An Exploration of tween

Four programs that examine tweens. Code 12a - tween is a starting point, Code 12b - tween Experiments takes the investigation a little further, Code 12c - tween pause demonstrates pausing a tween with a touch and changing the destination with the same touch, Code 12d - tween path takes a look at using paths.
Code 12a:
Code 12b:
Code 12c:
Code 12d:

12b is heavily commented, but I think it works as intended.
These are example programs of how to make a tween work. An actual use is a different topic.
These programs are from my chapter on tweens in the textbook I am writing. I want the programs to be simple enough to give basic ideas and code without being overly complex. When I am trying to learn a new skill I want simple code I can copy and use. The Animation example is great for showing me what can be done, but I found it difficult to pull just the code I needed for my own program.
These programs are the result of my learning process.

@Brucewe - thank you, new demos are always useful, but I have a couple of questions for you

First, Code 12b doesn’t seem to do anything because the code is all commented out

Second, having done this, I’m interested in what practical use do you see for tweens (unless you want an object to go back and forward endlessly). Simply moving from A to B is easier to do without tweens, and I can’t see why I’d want to use tweens for any of the things you had in your examples.

Lastly, are these part of some kind of series? If so, are you going to share the others?

Thanks again

@Ignatz in terms of practical uses, I think it comes down to, they are useful for a specific set of problems, but don’t use them for everything.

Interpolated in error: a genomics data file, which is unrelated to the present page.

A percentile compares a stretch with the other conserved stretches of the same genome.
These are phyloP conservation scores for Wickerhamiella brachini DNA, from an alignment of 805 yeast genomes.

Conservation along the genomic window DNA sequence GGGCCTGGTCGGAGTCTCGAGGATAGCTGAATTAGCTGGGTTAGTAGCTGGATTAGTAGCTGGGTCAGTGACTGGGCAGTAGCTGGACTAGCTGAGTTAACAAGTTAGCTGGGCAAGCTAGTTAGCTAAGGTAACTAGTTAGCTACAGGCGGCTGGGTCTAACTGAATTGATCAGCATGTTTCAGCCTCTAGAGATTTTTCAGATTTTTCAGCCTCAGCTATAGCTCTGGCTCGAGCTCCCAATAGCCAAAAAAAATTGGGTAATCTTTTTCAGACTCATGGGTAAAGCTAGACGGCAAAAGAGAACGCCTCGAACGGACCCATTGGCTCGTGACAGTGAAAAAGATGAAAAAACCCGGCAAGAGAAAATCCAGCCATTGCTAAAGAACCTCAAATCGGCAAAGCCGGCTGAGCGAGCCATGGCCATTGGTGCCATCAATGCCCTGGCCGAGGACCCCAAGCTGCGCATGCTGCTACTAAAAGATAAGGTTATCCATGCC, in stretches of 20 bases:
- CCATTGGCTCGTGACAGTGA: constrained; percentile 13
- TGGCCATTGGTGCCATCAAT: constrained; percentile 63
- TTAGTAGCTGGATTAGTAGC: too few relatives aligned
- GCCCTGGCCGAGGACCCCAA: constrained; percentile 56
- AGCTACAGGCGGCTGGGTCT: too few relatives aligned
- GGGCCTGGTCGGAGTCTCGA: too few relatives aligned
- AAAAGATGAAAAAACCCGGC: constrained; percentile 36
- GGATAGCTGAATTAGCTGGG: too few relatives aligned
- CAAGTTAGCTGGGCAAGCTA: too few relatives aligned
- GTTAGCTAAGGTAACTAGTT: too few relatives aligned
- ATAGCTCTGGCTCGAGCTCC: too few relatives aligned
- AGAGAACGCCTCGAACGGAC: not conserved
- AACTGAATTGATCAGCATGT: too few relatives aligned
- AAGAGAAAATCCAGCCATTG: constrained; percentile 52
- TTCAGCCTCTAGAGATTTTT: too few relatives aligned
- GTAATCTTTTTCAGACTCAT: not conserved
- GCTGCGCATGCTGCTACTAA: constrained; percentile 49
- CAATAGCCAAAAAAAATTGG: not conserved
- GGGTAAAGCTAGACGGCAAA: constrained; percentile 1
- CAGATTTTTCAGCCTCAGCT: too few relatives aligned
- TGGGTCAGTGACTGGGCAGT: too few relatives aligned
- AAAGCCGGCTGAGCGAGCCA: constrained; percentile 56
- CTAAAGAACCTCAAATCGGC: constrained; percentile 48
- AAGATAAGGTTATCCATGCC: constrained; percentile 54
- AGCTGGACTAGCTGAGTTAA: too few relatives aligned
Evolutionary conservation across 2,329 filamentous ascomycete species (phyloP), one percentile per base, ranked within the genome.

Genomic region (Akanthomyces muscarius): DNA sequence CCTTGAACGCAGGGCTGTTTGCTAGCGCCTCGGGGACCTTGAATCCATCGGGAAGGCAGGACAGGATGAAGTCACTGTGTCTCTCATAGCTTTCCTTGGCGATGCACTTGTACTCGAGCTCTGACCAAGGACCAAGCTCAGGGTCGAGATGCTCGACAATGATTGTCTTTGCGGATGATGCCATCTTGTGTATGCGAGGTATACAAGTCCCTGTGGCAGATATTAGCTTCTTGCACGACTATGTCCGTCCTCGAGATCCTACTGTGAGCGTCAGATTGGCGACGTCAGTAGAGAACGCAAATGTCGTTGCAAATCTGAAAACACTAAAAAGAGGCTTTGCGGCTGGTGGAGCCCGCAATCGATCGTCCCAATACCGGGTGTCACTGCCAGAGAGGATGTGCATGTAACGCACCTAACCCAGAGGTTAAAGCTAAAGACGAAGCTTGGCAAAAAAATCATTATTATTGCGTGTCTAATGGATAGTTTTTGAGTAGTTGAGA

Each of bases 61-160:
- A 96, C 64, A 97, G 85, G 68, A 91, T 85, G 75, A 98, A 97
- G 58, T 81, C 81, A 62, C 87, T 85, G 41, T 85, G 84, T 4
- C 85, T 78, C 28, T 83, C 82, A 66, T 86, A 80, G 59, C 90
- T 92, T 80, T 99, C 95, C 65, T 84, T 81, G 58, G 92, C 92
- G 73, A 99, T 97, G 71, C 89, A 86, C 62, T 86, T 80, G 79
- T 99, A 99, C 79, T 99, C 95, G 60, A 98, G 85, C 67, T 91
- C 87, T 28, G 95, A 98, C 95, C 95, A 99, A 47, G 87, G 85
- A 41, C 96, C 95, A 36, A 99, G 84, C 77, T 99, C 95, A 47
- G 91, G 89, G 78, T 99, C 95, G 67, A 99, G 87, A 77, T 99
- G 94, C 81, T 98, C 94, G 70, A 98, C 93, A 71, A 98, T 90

So let’s say I have a character who jumps, I wouldn’t use tween even just for the vertical component, because I don’t know where he’s going to land, so I’m better of managing his position and velocity via gravity etc, and checking each cycle whether he’s landed.

But, as another example, let’s say we are talking cargo bot and I need to move the claw from up at rest to on the top box in the stack. Well, I know the start position, and the end position, it’s clearly predetermined, so I could still write code to move it down and detect the box, but a tween is very handy as I can just set the movement at the start and then not worry about it. And I can also pick an easing to give the feel of movement I want without having to model gravity/inertia/whatever.

So if you have a movement which has a clear start and end and no external factors to worry about, it makes life simple. I haven’t used the Codea tweens myself, but in my particle shader for fireworks I reimplemented the same tween style logic in the shader, and it means for things shooting out from the bang of a firework it’s dead easy without having to model proper motion.

Thanks for the explanation!